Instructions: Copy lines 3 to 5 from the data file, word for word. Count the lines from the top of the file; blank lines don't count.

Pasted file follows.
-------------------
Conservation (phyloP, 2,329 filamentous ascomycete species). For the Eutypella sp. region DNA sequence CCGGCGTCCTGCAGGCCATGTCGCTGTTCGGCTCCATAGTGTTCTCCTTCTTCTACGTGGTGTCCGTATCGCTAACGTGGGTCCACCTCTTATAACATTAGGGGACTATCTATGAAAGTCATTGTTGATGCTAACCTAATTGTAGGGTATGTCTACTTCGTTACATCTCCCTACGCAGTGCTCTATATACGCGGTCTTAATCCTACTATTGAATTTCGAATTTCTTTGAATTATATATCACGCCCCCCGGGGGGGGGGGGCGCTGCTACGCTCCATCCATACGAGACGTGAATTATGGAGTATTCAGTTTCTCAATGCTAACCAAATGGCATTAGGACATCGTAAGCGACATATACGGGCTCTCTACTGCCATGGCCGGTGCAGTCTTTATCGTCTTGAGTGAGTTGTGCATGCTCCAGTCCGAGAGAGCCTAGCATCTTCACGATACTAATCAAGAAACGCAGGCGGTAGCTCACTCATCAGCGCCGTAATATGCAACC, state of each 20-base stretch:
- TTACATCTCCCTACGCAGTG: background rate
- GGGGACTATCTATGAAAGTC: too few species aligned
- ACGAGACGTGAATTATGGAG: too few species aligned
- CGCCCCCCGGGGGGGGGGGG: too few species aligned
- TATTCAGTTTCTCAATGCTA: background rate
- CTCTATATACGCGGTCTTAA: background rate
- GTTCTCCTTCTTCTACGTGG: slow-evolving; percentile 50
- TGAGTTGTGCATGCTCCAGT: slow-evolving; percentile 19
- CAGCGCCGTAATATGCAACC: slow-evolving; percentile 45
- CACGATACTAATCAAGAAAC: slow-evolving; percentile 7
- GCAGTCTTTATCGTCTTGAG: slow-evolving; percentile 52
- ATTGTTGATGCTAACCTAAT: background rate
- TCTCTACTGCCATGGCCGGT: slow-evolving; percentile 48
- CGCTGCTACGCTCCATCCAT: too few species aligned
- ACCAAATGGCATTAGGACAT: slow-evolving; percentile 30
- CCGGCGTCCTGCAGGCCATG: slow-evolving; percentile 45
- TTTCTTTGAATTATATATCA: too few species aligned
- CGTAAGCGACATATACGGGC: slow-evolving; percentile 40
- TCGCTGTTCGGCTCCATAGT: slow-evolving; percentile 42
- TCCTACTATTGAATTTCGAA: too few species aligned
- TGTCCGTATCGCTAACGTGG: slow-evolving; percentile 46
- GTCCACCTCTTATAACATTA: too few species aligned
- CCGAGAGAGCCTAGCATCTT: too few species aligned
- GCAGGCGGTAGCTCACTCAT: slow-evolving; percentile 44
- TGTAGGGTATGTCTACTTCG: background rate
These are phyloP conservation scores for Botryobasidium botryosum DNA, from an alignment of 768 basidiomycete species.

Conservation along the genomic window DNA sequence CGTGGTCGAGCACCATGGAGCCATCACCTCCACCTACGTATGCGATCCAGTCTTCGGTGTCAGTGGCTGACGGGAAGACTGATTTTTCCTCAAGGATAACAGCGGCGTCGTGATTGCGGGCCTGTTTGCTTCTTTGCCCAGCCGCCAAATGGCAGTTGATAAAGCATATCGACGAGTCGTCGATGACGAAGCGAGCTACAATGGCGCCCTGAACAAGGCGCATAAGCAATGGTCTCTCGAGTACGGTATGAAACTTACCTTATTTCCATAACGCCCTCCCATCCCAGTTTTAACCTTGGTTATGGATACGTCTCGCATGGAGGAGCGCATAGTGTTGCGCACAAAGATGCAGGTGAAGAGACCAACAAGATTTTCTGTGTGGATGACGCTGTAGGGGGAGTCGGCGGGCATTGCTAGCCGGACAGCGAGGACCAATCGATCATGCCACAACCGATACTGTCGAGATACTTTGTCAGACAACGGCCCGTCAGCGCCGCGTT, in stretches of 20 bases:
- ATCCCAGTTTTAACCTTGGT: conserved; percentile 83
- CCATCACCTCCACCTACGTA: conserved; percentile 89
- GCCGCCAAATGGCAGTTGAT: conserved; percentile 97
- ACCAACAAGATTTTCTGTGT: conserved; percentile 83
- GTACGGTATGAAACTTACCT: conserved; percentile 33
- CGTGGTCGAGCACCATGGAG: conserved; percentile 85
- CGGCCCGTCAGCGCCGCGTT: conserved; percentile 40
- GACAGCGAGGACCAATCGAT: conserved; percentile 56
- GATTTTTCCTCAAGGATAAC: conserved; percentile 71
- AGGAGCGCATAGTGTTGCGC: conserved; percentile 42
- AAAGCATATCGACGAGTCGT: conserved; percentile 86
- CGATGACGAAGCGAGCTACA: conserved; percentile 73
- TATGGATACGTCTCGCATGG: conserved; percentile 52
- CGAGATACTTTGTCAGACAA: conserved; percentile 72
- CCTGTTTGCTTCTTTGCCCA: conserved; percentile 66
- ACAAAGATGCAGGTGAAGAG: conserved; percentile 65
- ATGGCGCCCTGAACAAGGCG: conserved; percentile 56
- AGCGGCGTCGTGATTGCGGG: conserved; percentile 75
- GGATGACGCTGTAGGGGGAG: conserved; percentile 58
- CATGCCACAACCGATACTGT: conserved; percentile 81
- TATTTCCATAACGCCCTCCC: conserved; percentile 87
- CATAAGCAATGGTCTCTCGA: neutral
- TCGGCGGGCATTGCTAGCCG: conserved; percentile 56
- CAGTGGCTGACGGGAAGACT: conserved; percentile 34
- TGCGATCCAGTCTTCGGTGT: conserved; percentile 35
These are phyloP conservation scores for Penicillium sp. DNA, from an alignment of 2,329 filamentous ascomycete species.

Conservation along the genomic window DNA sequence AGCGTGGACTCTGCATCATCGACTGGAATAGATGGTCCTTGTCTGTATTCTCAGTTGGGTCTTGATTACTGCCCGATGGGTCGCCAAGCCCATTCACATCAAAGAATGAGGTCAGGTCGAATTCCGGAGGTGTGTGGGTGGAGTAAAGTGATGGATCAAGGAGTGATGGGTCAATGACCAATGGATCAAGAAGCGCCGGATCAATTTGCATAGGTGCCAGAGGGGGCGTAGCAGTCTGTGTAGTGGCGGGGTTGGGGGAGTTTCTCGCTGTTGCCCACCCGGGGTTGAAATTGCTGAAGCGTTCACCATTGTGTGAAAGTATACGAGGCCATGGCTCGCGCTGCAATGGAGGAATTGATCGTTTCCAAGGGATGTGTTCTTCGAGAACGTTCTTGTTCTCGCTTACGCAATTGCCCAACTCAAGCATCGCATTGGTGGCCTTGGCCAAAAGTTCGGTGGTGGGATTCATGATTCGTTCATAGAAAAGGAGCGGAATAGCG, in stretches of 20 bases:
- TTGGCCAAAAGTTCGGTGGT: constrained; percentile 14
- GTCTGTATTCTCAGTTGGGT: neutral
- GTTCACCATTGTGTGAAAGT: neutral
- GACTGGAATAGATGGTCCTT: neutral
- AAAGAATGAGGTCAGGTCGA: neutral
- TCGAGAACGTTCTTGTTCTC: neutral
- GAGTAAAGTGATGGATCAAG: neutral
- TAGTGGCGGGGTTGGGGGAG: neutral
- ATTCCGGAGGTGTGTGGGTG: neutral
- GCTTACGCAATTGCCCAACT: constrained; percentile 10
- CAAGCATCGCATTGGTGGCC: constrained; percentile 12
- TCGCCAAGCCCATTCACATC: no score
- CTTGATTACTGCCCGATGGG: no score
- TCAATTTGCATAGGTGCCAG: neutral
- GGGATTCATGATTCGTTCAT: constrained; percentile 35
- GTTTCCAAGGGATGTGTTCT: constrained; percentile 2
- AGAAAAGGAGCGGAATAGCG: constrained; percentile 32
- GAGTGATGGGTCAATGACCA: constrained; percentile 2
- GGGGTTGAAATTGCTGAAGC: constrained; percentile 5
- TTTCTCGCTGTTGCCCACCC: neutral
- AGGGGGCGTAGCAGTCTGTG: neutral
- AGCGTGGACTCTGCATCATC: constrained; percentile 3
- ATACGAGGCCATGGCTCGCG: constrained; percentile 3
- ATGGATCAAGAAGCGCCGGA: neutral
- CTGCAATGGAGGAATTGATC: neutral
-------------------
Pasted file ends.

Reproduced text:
- GGGGACTATCTATGAAAGTC: too few species aligned
- ACGAGACGTGAATTATGGAG: too few species aligned
- CGCCCCCCGGGGGGGGGGGG: too few species aligned